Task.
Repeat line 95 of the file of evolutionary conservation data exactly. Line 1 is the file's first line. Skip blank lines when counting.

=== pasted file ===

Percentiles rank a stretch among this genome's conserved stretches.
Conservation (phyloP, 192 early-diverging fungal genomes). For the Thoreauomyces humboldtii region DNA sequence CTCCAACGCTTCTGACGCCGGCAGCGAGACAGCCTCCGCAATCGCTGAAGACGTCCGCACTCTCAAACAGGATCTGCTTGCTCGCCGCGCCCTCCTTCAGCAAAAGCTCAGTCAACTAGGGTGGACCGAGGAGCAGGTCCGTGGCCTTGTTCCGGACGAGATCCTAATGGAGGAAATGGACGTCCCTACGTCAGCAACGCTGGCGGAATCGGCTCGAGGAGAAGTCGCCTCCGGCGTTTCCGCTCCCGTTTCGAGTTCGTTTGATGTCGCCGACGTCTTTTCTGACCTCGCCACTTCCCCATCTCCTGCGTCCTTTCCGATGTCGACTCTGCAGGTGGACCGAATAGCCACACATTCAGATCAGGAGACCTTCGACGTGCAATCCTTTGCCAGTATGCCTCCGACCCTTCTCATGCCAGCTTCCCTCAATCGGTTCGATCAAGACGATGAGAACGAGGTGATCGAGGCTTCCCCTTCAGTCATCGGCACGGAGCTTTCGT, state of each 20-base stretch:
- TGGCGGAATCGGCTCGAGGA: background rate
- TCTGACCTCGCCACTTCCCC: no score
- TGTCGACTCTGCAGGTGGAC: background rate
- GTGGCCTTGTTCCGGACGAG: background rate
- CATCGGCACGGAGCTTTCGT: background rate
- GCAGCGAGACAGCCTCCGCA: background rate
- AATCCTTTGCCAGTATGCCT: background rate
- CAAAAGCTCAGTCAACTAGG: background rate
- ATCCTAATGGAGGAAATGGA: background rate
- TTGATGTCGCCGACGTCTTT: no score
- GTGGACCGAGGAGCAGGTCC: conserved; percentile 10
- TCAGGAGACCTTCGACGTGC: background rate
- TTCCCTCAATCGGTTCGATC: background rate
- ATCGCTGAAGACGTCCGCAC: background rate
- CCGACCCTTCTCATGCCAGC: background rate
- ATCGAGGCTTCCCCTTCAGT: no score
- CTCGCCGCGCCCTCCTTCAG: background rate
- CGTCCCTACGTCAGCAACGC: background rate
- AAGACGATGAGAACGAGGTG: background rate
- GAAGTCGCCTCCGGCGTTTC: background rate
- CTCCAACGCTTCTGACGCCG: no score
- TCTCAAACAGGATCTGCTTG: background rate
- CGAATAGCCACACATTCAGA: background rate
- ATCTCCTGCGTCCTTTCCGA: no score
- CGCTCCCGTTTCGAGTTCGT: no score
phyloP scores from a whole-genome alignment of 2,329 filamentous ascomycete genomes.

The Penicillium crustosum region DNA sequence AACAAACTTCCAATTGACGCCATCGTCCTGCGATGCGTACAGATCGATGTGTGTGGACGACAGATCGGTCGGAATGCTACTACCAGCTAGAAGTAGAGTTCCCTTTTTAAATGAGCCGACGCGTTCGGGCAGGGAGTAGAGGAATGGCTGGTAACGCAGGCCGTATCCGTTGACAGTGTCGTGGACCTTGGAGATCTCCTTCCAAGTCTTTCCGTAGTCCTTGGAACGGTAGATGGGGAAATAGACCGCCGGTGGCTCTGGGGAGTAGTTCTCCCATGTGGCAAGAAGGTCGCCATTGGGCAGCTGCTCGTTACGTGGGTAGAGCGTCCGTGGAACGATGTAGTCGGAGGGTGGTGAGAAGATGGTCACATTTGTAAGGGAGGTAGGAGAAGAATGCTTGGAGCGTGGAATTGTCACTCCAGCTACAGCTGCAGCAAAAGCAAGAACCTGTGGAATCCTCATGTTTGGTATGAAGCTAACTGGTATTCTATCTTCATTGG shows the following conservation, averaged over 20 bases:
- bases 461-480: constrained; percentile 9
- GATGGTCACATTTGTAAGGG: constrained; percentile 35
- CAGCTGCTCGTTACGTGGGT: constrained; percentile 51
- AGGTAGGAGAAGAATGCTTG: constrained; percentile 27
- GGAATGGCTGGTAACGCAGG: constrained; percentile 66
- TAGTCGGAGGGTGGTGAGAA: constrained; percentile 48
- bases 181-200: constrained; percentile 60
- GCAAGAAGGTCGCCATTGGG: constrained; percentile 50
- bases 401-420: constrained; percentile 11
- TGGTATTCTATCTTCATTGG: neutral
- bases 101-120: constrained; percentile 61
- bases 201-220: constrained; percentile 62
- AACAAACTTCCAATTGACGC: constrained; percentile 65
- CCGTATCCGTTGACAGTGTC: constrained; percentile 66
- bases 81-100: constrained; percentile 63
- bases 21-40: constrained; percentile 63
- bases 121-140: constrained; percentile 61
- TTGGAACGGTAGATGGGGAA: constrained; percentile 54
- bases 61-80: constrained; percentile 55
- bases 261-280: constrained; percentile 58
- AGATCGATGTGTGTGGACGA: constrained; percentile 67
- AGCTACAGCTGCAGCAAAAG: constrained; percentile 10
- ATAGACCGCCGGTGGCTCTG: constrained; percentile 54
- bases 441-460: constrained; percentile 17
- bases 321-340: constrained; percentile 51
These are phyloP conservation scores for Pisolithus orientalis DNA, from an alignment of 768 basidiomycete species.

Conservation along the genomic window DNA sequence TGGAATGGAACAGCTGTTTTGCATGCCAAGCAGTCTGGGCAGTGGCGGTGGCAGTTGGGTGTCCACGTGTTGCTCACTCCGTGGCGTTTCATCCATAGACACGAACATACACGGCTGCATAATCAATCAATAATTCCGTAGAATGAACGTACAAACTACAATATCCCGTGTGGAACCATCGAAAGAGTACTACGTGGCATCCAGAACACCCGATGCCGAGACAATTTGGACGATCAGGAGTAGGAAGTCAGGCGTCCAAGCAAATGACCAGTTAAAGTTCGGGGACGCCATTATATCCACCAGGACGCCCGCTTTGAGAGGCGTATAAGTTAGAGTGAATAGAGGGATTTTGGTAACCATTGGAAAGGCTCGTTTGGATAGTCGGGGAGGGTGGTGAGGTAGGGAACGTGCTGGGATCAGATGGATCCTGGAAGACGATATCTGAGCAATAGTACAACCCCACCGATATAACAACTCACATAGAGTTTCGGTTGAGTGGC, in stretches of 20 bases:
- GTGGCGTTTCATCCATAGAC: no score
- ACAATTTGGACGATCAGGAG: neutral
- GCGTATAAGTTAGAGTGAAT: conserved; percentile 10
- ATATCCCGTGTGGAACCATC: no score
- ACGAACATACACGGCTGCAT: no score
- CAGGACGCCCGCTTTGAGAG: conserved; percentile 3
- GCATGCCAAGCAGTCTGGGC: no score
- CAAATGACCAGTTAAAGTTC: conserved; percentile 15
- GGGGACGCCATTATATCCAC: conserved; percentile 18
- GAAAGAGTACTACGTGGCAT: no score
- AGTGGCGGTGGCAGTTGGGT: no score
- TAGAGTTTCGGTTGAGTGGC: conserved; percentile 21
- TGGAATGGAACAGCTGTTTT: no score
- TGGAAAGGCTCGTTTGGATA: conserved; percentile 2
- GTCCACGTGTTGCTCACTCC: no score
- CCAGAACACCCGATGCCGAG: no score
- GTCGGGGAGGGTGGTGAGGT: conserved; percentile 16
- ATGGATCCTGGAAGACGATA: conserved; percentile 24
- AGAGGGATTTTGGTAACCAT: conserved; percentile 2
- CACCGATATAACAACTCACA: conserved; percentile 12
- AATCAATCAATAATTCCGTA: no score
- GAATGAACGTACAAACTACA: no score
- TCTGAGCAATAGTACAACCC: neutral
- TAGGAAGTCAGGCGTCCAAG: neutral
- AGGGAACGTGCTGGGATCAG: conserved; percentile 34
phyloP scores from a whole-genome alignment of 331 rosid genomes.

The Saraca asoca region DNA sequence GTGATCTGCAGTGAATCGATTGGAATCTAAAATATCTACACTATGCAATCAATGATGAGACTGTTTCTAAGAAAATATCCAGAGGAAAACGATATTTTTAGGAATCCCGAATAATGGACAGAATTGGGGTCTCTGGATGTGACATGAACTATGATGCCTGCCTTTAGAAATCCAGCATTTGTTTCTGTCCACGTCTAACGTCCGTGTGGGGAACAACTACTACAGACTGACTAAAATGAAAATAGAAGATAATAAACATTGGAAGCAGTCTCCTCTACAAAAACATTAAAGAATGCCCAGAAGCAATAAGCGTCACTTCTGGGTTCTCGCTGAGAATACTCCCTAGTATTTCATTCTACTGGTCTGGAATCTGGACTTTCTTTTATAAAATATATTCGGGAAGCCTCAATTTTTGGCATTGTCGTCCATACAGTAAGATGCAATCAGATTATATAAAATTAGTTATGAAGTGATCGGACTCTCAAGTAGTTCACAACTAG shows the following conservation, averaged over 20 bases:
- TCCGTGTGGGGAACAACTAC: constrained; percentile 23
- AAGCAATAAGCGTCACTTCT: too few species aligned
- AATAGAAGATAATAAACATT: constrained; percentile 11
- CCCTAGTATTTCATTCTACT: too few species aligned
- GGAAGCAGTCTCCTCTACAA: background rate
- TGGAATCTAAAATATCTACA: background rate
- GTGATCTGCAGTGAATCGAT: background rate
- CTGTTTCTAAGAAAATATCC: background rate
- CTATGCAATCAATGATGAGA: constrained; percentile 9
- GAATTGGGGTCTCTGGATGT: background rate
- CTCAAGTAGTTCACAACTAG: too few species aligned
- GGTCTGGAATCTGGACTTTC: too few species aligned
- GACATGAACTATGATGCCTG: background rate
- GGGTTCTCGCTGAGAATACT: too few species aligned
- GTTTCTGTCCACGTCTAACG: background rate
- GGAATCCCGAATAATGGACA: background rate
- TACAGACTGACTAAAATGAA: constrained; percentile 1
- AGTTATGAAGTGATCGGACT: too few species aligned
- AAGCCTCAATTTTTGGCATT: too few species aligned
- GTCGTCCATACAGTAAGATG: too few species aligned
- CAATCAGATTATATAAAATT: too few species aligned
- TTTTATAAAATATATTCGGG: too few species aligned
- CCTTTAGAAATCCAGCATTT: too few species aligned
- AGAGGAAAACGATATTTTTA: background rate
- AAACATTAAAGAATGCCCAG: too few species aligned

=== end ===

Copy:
- GGTCTGGAATCTGGACTTTC: too few species aligned